Cart fork member 320 is preferably constructed from a sheet of UHMW plastic, having a thickness of about 0.5". In construction of cart fork member 320, the UHMW plastic sheet is fashioned into a generally rectangular or fork-like member of an average width of 11.5" and a length of about 36". For purposes of further disclosure below, a longitudinal reference axis A--A is identified along a lengthwise centerline of cart fork member 320 that terminates at opposing inboard end member 322 and outboard end member 324, thereof. Outboard end member 324 of cart fork member 320 is further fashioned to a taper or width narrowing symmetrical about longitudinal reference axis A--A, so that a cart 200 may be received or "funneled" thereupon. Specifically, such a symmetrical tapering of outboard end member 324 results in a width narrowing to about 7", from the aforesaid 11.5" average width of cart fork member 320.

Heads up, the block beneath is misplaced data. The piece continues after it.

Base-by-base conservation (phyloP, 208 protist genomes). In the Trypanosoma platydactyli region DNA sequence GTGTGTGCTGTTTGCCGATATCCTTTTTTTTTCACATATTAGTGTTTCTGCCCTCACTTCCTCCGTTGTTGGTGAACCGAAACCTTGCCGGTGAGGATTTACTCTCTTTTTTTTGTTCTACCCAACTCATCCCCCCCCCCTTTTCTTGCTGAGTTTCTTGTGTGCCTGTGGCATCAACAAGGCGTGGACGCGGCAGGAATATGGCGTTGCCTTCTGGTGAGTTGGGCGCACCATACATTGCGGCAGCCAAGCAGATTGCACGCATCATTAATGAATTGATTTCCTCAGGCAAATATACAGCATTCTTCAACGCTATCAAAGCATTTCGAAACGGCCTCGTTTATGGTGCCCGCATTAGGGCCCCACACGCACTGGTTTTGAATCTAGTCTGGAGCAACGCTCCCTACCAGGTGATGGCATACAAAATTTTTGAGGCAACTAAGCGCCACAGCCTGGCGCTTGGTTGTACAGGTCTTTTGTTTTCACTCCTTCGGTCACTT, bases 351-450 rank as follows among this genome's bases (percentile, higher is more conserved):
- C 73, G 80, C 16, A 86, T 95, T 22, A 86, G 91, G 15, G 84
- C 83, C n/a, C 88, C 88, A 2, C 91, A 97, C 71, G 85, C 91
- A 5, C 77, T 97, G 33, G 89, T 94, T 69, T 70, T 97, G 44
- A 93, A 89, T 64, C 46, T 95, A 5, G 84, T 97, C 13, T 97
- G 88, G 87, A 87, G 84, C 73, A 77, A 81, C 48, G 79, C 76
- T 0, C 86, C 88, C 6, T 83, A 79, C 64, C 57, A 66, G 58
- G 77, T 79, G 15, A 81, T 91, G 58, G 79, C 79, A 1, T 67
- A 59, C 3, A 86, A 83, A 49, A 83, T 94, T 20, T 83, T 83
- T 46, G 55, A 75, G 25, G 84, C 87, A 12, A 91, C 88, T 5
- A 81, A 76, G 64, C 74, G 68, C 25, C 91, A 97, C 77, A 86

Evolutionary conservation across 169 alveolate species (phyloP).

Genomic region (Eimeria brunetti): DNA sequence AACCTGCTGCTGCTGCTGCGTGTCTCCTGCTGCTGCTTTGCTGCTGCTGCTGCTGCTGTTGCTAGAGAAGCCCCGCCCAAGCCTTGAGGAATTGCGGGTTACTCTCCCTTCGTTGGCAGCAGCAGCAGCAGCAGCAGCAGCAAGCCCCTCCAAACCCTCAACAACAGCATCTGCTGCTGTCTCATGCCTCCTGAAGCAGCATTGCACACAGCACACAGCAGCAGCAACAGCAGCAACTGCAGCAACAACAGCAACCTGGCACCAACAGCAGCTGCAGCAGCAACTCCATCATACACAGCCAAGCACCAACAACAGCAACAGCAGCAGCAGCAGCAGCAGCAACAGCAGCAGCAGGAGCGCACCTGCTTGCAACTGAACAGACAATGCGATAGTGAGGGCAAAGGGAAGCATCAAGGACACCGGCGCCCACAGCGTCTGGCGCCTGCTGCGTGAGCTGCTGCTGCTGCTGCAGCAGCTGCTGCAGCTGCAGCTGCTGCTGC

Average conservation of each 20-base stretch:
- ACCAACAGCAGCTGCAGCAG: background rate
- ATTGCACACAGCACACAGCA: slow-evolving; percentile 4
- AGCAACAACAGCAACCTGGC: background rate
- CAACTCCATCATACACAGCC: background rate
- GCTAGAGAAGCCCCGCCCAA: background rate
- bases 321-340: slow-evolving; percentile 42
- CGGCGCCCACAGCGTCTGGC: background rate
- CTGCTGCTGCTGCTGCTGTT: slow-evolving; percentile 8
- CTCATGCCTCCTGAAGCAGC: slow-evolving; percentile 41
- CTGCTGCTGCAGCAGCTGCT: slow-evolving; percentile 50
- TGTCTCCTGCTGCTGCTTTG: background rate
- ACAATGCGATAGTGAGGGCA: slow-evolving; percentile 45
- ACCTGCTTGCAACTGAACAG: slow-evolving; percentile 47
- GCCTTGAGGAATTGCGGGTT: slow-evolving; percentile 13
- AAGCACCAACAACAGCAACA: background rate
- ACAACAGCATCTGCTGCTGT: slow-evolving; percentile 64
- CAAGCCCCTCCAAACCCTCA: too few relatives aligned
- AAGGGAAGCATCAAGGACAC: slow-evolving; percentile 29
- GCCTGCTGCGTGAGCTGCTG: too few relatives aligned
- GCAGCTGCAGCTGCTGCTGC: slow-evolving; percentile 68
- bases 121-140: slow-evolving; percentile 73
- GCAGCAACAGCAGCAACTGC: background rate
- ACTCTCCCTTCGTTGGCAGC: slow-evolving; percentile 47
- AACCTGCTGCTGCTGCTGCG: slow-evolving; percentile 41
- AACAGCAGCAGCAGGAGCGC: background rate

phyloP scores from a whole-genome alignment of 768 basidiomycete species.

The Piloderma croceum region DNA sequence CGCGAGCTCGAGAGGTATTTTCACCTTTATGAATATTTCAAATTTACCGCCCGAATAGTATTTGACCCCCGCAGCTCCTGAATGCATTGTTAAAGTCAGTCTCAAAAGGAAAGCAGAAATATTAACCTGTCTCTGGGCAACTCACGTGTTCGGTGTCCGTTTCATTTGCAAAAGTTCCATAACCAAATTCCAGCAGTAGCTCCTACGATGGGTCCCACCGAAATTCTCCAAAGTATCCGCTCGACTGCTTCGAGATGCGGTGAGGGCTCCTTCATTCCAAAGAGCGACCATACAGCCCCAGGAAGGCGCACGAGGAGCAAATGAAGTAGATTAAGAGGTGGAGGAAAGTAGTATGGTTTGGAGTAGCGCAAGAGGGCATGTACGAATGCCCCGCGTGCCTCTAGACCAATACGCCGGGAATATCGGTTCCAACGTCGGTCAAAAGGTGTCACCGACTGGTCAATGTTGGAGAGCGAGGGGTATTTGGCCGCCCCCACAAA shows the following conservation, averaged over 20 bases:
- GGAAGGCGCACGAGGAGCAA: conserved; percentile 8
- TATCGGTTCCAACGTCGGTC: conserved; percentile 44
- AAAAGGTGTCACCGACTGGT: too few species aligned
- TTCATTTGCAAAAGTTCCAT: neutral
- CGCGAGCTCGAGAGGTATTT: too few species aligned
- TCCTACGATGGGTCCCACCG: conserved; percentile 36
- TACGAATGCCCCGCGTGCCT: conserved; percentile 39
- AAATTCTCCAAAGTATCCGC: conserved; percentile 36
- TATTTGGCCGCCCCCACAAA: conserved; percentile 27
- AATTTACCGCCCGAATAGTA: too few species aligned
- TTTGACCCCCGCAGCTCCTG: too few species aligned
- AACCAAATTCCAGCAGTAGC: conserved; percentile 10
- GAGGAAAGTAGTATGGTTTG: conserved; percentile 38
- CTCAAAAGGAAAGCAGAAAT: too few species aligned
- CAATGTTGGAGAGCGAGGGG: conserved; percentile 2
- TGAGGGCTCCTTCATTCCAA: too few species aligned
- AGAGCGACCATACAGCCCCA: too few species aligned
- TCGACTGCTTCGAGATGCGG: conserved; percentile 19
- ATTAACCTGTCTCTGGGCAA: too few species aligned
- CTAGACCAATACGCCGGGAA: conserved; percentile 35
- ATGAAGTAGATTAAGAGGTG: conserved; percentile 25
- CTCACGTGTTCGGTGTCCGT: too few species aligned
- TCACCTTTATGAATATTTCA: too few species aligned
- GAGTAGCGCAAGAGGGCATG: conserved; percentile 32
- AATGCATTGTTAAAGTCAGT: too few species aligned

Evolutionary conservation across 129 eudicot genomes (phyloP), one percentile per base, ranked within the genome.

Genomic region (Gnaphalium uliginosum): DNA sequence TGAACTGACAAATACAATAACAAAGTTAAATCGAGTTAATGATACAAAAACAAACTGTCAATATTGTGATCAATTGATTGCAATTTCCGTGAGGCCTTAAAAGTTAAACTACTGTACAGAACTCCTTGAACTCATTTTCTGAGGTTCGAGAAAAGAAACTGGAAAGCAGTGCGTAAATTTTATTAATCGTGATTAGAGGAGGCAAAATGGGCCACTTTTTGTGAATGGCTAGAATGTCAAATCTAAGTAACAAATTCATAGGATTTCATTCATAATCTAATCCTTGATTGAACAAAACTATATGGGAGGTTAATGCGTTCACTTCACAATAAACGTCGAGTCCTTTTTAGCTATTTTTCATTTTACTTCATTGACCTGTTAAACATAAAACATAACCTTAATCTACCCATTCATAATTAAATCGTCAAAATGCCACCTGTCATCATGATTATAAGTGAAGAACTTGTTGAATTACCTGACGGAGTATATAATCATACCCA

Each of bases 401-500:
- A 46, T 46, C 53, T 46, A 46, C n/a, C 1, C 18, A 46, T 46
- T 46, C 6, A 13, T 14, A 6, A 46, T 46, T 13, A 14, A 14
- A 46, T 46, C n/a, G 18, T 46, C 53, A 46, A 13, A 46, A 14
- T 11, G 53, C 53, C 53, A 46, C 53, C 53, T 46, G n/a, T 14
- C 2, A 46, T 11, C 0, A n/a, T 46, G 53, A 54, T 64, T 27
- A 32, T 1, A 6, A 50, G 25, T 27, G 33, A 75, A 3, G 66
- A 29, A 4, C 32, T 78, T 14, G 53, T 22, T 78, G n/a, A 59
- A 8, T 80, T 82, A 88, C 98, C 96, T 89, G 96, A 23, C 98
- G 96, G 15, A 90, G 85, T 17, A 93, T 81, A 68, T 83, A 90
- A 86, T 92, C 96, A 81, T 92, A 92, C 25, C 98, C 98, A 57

The 11.5" average width of cart fork member 320 is specifically selected to accommodate interior spacing between the aforesaid caster collars of cart wheel assemblies 220. That is, the cart fork is intended to slip fit longitudinally between the known interior spacing between the caster collars of the pair of caster wheels associated with vertical side brace member 210F, and caster collars of the pair of caster wheels associated with vertical side brace member 210R. The selected cart fork member 320 width of 11.5" is intended to provide minimal unwanted transverse movement or "slop" between cart fork member 320 and cart 200 upon loading of cart 200 onto cart fork member 320. As a result, with the longitudinal passing through, and perpendicularity to, the widthwise end members of shelves 215, the shelves 215 are in good alignment with the A--A axis of cart fork member 320.